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Argosy University was a system of for-profit colleges owned by Dream Center Education Holdings (DCEH), LLC and Education Management Corporation.
On February 27, 2019, the US Department of Education stated that they were cutting off federal funding to Argosy University. According to Inside Higher Education, “The Education Department said that the roughly 8,800 students enrolled at Argosy campuses could seek to transfer their credits elsewhere or apply for loan cancellation in the event their campus shuts down.”
All Argosy campuses were officially closed on March 8, 2019.
The origins of Argosy University trace to three separate institutions: the American School of Professional Psychology, the Medical Institute of Minnesota, and the University of Sarasota. In the late 1970s, Michael Markovitz founded the Illinois School of Professional Psychology, which later changed its name to the American School of Professional Psychology. In 1976, Markovitz became the founding chairman of Argosy Education Group, which acquired the University of Sarasota in 1992. The University of Sarasota was a business and education-focused school and was founded in 1969. Six years later Argosy Education Group acquired the health profession training school the Medical Institute of Minnesota, which was established in 1961.
Education Management Corporation (2001–2017)
In July 2001, Argosy Education Group was acquired by Education Management Corporation. Two months later, Argosy Education Group brought together the American School of Professional Psychology, the Medical Institute of Minnesota, and the University of Sarasota under the Argosy University name.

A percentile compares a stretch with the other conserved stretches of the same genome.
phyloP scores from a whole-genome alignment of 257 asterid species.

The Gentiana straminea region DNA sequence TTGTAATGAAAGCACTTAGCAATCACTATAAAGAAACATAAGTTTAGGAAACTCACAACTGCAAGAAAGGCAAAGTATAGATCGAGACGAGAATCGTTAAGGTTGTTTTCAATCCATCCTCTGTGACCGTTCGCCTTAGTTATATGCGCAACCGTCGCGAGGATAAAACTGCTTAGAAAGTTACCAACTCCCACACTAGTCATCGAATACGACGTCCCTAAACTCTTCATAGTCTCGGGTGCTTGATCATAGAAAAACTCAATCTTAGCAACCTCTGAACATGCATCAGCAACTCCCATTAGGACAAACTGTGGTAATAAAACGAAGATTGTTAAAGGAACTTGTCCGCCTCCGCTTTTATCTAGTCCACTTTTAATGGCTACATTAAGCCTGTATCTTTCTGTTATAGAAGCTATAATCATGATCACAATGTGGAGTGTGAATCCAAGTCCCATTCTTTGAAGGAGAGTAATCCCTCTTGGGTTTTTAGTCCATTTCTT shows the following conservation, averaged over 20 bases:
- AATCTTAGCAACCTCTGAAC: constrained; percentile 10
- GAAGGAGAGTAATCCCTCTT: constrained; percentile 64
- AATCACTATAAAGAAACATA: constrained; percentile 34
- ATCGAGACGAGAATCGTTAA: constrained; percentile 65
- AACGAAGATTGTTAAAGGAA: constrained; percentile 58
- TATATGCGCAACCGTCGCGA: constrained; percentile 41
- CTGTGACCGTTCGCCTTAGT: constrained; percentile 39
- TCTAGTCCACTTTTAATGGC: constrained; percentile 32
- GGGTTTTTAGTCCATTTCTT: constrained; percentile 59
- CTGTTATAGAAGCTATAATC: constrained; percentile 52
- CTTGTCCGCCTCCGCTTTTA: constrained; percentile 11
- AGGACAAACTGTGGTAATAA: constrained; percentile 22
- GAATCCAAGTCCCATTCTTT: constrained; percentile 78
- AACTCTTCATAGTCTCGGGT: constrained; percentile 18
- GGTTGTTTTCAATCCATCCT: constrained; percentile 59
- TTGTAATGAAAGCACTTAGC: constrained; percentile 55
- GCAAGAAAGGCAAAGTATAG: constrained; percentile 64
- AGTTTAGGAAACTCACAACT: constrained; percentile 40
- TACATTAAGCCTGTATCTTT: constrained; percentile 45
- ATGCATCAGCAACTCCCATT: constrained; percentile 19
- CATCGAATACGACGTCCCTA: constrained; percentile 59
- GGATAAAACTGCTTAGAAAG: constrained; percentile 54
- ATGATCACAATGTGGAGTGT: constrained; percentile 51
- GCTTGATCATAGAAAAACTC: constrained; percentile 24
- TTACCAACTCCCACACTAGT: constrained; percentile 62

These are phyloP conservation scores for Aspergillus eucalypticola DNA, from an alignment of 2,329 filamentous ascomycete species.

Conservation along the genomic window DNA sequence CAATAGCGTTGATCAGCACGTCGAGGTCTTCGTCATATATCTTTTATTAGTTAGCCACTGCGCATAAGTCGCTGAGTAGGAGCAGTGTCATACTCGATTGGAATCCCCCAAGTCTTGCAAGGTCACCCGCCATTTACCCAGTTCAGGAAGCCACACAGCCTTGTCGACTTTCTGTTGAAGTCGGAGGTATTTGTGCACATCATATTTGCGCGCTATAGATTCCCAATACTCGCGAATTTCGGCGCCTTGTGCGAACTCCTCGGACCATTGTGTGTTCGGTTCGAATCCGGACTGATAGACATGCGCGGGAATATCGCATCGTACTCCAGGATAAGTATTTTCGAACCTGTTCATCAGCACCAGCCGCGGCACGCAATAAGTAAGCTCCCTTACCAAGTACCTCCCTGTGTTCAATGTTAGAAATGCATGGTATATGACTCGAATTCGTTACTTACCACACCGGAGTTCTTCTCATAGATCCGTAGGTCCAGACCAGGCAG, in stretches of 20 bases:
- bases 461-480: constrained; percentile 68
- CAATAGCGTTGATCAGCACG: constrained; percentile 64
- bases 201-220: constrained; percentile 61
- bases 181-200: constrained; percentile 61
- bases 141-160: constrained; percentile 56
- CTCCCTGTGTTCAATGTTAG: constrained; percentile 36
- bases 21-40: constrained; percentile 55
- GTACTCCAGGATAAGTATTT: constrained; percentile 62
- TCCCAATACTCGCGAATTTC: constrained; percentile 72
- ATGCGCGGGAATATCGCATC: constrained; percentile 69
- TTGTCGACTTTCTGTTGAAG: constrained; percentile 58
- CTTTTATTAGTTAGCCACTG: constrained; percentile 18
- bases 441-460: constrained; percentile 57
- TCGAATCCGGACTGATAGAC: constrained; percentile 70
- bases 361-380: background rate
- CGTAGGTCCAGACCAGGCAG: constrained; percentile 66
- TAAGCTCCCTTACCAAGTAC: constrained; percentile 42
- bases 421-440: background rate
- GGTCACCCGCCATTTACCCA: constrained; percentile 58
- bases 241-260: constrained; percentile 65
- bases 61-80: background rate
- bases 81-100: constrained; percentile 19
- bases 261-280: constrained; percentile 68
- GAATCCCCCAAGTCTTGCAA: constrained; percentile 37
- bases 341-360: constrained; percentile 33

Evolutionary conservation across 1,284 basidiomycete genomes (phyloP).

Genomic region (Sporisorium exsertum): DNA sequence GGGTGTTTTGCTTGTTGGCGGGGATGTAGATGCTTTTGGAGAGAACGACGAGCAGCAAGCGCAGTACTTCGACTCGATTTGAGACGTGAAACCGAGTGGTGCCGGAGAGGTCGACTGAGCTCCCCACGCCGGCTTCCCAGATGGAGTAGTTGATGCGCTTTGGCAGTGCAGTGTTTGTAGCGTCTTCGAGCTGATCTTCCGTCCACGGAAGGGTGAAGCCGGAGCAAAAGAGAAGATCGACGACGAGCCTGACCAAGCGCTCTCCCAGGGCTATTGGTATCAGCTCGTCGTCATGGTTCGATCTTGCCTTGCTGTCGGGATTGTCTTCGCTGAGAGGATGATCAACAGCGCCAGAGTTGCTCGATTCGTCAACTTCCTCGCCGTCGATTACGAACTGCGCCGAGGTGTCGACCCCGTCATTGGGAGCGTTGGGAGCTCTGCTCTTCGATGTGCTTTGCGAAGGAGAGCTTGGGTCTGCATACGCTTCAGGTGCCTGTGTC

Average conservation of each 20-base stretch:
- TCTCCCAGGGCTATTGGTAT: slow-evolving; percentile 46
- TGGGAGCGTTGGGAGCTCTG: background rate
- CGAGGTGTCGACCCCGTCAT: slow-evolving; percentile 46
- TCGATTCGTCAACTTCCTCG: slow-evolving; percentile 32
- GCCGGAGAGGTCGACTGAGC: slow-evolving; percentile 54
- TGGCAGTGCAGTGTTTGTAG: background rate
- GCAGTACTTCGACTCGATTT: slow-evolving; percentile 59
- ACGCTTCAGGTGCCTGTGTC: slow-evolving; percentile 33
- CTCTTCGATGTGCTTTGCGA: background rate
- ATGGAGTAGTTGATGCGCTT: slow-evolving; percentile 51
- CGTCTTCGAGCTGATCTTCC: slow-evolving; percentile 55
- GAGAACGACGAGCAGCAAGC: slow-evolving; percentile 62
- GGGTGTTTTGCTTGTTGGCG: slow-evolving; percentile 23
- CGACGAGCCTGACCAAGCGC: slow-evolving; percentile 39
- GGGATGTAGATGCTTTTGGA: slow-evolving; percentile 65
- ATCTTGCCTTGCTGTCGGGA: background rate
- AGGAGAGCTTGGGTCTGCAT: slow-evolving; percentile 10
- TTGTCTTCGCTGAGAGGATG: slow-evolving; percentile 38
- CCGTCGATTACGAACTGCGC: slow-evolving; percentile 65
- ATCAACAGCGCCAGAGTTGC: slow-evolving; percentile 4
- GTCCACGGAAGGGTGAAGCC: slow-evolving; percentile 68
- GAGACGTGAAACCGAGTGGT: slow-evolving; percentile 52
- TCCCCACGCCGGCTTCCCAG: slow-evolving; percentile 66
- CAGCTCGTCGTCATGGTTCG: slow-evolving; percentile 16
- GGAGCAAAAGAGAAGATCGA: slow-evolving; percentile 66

Students of the Argosy University in Dallas filed a Texas lawsuit in 2009 alleging they believed university recruiters inaccurately informed students that the school would soon receive accreditation from the American Psychological Association (APA). The school had not completed accreditation process by the time the students graduated. At the time of the lawsuit, Argosy University Dallas had not applied for APA accreditation. According to a response from Argosy University’s parent company, EDMC, accreditation with the APA is not required for clinical psychology licensure in many jurisdictions, including Texas.
In March 2017, Education Management Corporation reported that they intended to sell the Argosy schools to the Dream Center, a Los Angeles-based Pentecostal organization. The sale faced scrutiny by regulators. The transaction closed in November 2017; EDMC said it would remain in operation to wind down the approximately fifty schools that had stopped accepting new students.
In 2019, USA Today reported that Argosy University campuses were under receivership and their accreditation was at risk. DCEH’s court-appointed receiver, Marc Dottore, has written to the US Department of Education that Studio Enterprise, a company designated to service former and current DCEH schools, “is taking service fees from the deal without providing any services, draining badly-needed cash from the operation.” The Washington Post reported that “being kicked out of the federal student-aid programs, known as Title IV, would sound the death knell for Argosy.”